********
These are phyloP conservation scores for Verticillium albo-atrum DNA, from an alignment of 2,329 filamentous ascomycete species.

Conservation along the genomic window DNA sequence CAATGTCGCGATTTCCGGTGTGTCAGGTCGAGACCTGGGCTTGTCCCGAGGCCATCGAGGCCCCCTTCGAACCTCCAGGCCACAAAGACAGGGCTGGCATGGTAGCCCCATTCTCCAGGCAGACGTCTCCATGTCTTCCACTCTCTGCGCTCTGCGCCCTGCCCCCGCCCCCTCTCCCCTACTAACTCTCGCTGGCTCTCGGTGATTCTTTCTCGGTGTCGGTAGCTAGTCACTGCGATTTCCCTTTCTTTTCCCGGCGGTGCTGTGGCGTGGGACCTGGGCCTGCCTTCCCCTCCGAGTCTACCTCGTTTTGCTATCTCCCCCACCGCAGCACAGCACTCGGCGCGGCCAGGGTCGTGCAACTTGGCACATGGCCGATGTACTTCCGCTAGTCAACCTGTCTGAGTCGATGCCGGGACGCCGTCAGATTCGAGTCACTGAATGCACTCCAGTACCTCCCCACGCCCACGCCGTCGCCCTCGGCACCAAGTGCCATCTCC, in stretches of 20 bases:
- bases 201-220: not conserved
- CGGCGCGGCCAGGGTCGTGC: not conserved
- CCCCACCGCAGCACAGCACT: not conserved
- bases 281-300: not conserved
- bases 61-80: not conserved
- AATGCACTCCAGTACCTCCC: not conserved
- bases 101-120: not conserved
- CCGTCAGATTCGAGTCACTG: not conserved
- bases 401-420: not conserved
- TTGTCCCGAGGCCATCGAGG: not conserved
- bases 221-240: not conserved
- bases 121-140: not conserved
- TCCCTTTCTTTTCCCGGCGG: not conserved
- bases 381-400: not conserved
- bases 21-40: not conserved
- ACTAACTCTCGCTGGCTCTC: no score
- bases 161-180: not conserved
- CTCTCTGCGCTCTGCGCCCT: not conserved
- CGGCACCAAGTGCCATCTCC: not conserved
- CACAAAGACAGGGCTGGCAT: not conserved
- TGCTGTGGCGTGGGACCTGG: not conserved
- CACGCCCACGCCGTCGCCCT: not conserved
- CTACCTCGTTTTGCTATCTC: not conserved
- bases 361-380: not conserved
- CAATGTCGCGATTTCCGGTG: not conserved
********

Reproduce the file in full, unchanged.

These are phyloP conservation scores for Verticillium albo-atrum DNA, from an alignment of 2,329 filamentous ascomycete species.

Conservation along the genomic window DNA sequence CAATGTCGCGATTTCCGGTGTGTCAGGTCGAGACCTGGGCTTGTCCCGAGGCCATCGAGGCCCCCTTCGAACCTCCAGGCCACAAAGACAGGGCTGGCATGGTAGCCCCATTCTCCAGGCAGACGTCTCCATGTCTTCCACTCTCTGCGCTCTGCGCCCTGCCCCCGCCCCCTCTCCCCTACTAACTCTCGCTGGCTCTCGGTGATTCTTTCTCGGTGTCGGTAGCTAGTCACTGCGATTTCCCTTTCTTTTCCCGGCGGTGCTGTGGCGTGGGACCTGGGCCTGCCTTCCCCTCCGAGTCTACCTCGTTTTGCTATCTCCCCCACCGCAGCACAGCACTCGGCGCGGCCAGGGTCGTGCAACTTGGCACATGGCCGATGTACTTCCGCTAGTCAACCTGTCTGAGTCGATGCCGGGACGCCGTCAGATTCGAGTCACTGAATGCACTCCAGTACCTCCCCACGCCCACGCCGTCGCCCTCGGCACCAAGTGCCATCTCC, in stretches of 20 bases:
- bases 201-220: not conserved
- CGGCGCGGCCAGGGTCGTGC: not conserved
- CCCCACCGCAGCACAGCACT: not conserved
- bases 281-300: not conserved
- bases 61-80: not conserved
- AATGCACTCCAGTACCTCCC: not conserved
- bases 101-120: not conserved
- CCGTCAGATTCGAGTCACTG: not conserved
- bases 401-420: not conserved
- TTGTCCCGAGGCCATCGAGG: not conserved
- bases 221-240: not conserved
- bases 121-140: not conserved
- TCCCTTTCTTTTCCCGGCGG: not conserved
- bases 381-400: not conserved
- bases 21-40: not conserved
- ACTAACTCTCGCTGGCTCTC: no score
- bases 161-180: not conserved
- CTCTCTGCGCTCTGCGCCCT: not conserved
- CGGCACCAAGTGCCATCTCC: not conserved
- CACAAAGACAGGGCTGGCAT: not conserved
- TGCTGTGGCGTGGGACCTGG: not conserved
- CACGCCCACGCCGTCGCCCT: not conserved
- CTACCTCGTTTTGCTATCTC: not conserved
- bases 361-380: not conserved
- CAATGTCGCGATTTCCGGTG: not conserved